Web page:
When you walk into what remains of Françoise Inocent’s ravaged cement home—remnants of a stairway at the front, steel rods and slabs of walls still standing, and mounds of rubble, all exposed to the open skies—it’s hard not to lose morale. Hurricane Matthew wrecked thousands of homes like this, robbing countless Haitians of their shelter and belongings.
As Françoise walked me through what was once her kitchen, my attention was diverted by the sound of clucking birds. Two chickens huddled in the corner of a small, makeshift cage made with mesh wire and wood. After the hurricane, Françoise built this temporary shelter for the animals.
“Even the chickens have a roof over their heads,” she said with sadness in her voice as she looked down at the cage. “But we are still living without a roof over ours.”
Françoise lives in Jérémie—a coastal city referred to as the “city of poets” because of the many writers who have hailed from there over the years. Jérémie and other parts of Grand’Anse department on the tip of Haiti’s southern peninsula bore the brunt of the storm. By some estimates in the media, 80 percent of the city was destroyed.
‘Take care of yourselves’
The day before the hurricane made landfall, 48-year-old Françoise listened to radio broadcasts warning of rainfall, but no heavy winds. But as she and her six children went to bed that night, the wind howled with intensity and beat against their home.
Concerned for her family’s safety, Françoise sought help from local authorities. She called the civil protection agency, but they couldn’t help. “They told us, ‘Take care of yourselves.’”
Just before dawn, powerful winds blew away her tin roof. “It felt like the wind was going to blow me away, too, so we lay on our stomachs on the floor holding on to what we could,” she said. “Everything began falling apart.”
The heavy rain soaked all her belongings, and the winds blew away the barrels full of cosmetics and cloth material she sold to earn a living. When a palm tree fell on what was left of her home, Françoise and her children braved the forceful winds in search of shelter elsewhere.
A natural leader
Françoise described an apocalyptic scene in the immediate aftermath of the hurricane. She recalled seeing people wounded and others dead, flattened homes and countless trees fallen on the ground. The narrow streets of Jérémie were covered in debris and stagnant pools of muddy and contaminated water, which eventually gave way to the spread of life-threatening illnesses like cholera, which was originally brought to Haiti by United Nations peacekeepers in 2010.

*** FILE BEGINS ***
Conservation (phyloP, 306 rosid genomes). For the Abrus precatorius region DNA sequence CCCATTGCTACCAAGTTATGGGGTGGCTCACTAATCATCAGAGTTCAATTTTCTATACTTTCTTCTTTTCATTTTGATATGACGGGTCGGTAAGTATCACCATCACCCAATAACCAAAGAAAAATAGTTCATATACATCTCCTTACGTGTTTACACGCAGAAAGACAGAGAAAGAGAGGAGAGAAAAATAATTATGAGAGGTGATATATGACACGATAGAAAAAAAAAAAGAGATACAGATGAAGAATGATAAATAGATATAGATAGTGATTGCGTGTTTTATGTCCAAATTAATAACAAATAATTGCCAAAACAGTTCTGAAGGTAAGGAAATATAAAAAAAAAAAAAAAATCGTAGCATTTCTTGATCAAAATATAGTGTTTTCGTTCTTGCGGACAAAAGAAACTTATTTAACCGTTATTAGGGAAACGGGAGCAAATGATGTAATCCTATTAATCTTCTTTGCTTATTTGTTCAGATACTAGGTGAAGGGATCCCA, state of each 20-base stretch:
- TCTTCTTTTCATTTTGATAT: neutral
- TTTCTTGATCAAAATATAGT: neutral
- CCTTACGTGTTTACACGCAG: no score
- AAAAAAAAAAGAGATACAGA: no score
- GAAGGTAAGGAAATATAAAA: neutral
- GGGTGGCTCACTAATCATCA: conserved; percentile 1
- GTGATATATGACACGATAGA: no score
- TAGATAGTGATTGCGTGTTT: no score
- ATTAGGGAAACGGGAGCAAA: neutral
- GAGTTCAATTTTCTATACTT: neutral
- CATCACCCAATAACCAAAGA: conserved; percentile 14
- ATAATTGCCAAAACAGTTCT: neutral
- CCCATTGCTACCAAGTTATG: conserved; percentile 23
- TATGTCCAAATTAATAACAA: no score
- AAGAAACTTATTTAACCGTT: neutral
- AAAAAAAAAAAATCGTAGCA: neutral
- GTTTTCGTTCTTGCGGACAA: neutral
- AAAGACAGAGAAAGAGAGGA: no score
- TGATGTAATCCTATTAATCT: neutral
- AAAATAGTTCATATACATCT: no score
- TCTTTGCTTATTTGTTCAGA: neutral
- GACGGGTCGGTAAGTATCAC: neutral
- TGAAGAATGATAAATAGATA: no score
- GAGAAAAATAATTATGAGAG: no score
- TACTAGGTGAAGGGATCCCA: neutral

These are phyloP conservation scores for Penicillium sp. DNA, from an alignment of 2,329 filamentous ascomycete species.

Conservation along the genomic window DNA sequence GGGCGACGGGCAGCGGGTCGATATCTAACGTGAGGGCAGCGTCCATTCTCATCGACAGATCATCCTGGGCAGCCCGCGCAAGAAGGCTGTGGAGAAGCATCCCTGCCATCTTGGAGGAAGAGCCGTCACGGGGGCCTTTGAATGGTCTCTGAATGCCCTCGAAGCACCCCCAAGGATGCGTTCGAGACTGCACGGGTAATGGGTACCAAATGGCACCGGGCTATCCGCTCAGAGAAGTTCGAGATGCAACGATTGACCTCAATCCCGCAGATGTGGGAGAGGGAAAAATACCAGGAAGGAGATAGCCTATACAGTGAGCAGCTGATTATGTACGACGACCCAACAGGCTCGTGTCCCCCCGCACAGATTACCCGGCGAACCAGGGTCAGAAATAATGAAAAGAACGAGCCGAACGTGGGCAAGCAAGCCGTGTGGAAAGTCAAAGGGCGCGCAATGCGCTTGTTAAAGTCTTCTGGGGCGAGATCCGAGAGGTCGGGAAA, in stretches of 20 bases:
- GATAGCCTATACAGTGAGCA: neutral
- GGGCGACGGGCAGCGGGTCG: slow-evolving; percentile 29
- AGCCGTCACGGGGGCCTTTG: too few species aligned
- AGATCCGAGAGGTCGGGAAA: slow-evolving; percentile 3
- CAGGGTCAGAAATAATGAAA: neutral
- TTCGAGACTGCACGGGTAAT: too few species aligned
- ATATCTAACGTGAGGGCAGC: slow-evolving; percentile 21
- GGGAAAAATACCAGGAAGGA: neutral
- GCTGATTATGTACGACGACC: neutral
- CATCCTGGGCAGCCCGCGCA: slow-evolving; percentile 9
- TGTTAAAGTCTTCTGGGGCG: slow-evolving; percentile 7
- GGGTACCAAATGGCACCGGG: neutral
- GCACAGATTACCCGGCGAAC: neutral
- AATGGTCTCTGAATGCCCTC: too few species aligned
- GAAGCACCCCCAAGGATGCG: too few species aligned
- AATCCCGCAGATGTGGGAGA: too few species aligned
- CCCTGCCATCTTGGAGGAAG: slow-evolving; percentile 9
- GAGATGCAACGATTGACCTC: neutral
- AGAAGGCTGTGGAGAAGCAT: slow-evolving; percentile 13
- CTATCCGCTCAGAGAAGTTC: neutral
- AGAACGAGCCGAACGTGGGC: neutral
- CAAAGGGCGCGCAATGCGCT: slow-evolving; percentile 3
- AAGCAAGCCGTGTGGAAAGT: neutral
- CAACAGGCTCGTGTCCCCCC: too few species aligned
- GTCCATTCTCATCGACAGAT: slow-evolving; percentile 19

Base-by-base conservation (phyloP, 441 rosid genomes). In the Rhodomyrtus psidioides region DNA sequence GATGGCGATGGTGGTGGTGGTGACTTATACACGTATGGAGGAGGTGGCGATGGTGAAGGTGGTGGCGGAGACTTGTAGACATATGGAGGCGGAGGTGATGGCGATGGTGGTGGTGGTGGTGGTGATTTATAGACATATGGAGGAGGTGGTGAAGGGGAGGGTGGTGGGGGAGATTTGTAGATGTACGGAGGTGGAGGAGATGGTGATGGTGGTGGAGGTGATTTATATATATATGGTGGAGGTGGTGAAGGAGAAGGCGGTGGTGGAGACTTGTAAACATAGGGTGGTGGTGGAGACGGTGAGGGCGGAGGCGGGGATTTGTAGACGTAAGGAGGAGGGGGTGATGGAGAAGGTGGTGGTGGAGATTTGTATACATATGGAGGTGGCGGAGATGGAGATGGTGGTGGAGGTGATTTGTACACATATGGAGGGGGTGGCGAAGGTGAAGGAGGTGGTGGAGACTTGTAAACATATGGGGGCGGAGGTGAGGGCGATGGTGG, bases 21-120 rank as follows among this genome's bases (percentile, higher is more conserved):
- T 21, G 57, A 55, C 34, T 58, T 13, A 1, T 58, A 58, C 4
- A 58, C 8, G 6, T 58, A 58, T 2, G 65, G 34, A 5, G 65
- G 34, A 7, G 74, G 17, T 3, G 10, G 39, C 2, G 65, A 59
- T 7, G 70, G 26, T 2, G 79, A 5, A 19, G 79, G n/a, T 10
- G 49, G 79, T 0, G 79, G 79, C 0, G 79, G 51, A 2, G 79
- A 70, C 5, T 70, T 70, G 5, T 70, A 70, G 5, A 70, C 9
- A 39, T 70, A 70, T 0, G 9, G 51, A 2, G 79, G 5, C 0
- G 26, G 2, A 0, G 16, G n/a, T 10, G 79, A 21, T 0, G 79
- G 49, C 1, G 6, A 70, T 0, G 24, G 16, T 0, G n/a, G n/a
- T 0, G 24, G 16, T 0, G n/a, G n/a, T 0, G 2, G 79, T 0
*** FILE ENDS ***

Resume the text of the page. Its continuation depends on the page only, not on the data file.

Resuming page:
For more than 30 years, Françoise has been a member of Solidarite Fanm Aysisyèn (SOFA), a women’s empowerment group in southern Haiti that receives support for its work from AJWS. As the SOFA delegate overseeing Grand’Anse, she has helped empower hundreds of women by educating them about their rights and by raising awareness in communities about healthcare, family planning and violence against women. For Françoise, rolling up her sleeves to assist with relief efforts came as second nature.
“Quickly, we started to talk to other women and we each went to different shelters, to different organizations to see what [kind of help] we could get for those affected,” she said. In the days that followed, Françoise convinced a local hospital to provide free medical services and medications to the sick and wounded through a mobile clinic. She also distributed 120 hygiene kits to women in the community so they could avoid illness like cholera.
In the wake of Matthew, SOFA aided communities in dire need. Its staff and volunteers like Françoise purchased construction materials to rebuild ravaged homes and helped women restart businesses damaged by the storm. SOFA is also hard at work preparing the community to weather future disasters. It is advocating for authorities to designate Grand’Anse—a region frequently impacted by hurricanes—as a “protected zone,” which would help ensure the communities here receive economic investment to adapt in the face of challenges posed by climate change.
Community after community we visited spoke highly of SOFA and their work. “They don’t let go of you. They stay with you. … If they say they will do something for you, they deliver,” said Gertie Mathurin, whose coastal home was reduced to rubble by the hurricane. SOFA has provided women like Gertie with advice on family planning, child-rearing and healthcare.
Hope amid despair
When we went to visit Françoise, she had just returned to her damaged home earlier that week after spending two months at a school that served as a shelter for people in the community. She still had no tarp that could offer her and her children temporary cover from the elements.
I asked what inspired her to help those around her even though she had lost so much herself. “Because it’s not only me. I am not the only one. There are people the same as me. There are those that are worse off than me,” she responded.
Although it will take months, perhaps even years, for communities in Haiti to fully recover, thanks to local heroes like Françoise, they are slowly rising above the rubble.
Sumit Galhotra is the Communications Officer for Human Rights and Story Development at AJWS.